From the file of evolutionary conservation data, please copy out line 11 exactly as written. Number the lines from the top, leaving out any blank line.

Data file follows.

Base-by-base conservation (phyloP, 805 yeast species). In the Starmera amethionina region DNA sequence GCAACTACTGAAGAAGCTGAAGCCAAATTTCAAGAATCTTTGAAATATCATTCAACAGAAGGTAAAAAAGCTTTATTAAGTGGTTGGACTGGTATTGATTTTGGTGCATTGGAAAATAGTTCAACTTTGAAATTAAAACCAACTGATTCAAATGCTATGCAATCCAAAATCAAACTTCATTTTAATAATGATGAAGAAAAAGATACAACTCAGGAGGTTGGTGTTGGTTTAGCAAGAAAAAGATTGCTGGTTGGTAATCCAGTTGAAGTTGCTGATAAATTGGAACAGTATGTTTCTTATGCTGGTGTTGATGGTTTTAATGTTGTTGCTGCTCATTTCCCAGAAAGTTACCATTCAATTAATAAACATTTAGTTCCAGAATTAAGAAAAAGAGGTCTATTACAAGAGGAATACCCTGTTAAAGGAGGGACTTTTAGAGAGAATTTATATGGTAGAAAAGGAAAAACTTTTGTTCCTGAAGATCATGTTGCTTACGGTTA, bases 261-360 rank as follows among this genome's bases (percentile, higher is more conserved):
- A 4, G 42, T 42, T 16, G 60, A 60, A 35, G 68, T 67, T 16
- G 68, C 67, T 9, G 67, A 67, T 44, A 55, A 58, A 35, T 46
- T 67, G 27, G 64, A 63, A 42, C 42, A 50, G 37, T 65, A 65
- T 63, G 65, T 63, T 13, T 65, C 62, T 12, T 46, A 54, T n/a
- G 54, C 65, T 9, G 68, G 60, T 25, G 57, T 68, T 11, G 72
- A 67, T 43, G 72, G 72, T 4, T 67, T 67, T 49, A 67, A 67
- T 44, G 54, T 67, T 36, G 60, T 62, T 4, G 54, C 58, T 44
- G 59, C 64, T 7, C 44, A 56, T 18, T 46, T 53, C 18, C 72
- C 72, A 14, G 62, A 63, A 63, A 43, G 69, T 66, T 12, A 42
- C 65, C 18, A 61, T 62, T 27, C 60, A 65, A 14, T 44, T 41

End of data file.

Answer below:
- C 65, C 18, A 61, T 62, T 27, C 60, A 65, A 14, T 44, T 41